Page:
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Microbicide trials set to begin

An AIDS vaccine is one experimental approach to preventing HIV infection; a microbicide is another. A microbicide is a topical cream, gel, ointment or suppository that could be used vaginally or rectally to protect against sexual transmission of HIV. No effective preventive microbicides that protect against HIV have been developed yet - like AIDS vaccines, all microbicide candidates are still in various stages of experimental evaluation. By the end of 2005, as many as five large-scale trials of six microbicide candidates could be under way (see below). To learn more about microbicides see this month’s Spotlight.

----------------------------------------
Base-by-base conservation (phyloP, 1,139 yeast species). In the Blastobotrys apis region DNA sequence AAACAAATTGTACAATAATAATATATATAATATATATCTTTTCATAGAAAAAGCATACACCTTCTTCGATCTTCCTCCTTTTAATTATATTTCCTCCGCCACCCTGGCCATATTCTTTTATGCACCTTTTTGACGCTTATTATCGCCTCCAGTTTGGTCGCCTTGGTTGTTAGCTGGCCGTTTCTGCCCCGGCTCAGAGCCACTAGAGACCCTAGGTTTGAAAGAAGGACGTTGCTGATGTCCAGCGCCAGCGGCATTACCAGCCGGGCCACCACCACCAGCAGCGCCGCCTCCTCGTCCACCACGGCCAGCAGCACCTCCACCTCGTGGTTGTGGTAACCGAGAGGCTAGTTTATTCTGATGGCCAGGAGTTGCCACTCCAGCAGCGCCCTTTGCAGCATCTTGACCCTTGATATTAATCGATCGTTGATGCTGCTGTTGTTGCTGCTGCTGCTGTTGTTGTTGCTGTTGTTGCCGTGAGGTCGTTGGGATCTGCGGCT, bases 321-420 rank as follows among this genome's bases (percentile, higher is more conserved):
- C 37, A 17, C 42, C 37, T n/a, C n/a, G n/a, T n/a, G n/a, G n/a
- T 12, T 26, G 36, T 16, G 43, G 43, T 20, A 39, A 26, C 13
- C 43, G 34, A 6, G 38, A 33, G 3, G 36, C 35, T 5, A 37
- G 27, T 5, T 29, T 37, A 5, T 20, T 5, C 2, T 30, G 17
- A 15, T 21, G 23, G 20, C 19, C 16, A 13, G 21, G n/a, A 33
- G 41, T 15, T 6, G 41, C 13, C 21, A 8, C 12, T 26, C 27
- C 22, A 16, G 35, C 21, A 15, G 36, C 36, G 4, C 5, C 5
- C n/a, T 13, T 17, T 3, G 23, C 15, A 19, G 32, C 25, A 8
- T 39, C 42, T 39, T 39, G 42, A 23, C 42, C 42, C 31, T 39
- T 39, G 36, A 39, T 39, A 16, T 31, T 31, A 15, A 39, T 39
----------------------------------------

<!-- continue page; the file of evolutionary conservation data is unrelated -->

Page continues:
Planned or ongoing microbicide efficacy trials: 2004-2005

 Product (class)  Primary research group Proposed start date   Sites and sample size
 BufferGel (acid buffer)

PRO 2000 0.5% (polyanion)

 HIV Prevention Trials Network  September 2004 3,100 women at 8 sites (Malawi, South Africa, Zimbabwe, Zambia, Tanzania, India, USA)
 Cellulose sulfate (polyanion)  Global Microbicide Project  Q4 2004  2,574 women at 6 sites (Benin, Burkina Faso, Kenya, India, South Africa)
 Cellulose sulfate (polyanion)  Family Health International and Global Microbicide Project  June 2004  2,160 women at 2 sites in Nigeria
 Carraguard (polyanion)  Population Council  March 2004  6,300 women in South Africa 

PRO 2000 2% (polyanion)

Dextrin-2-sulfate (polyanion)

 UK Microbicides Development Programme  Q1 2005  ~12,300 women in Uganda, Zambia, Tanzania, Uganda
 SAVVY (surfactant)  Family Health International  March 2004  2,142 women, 2 studies combined (Nigeria, Ghana)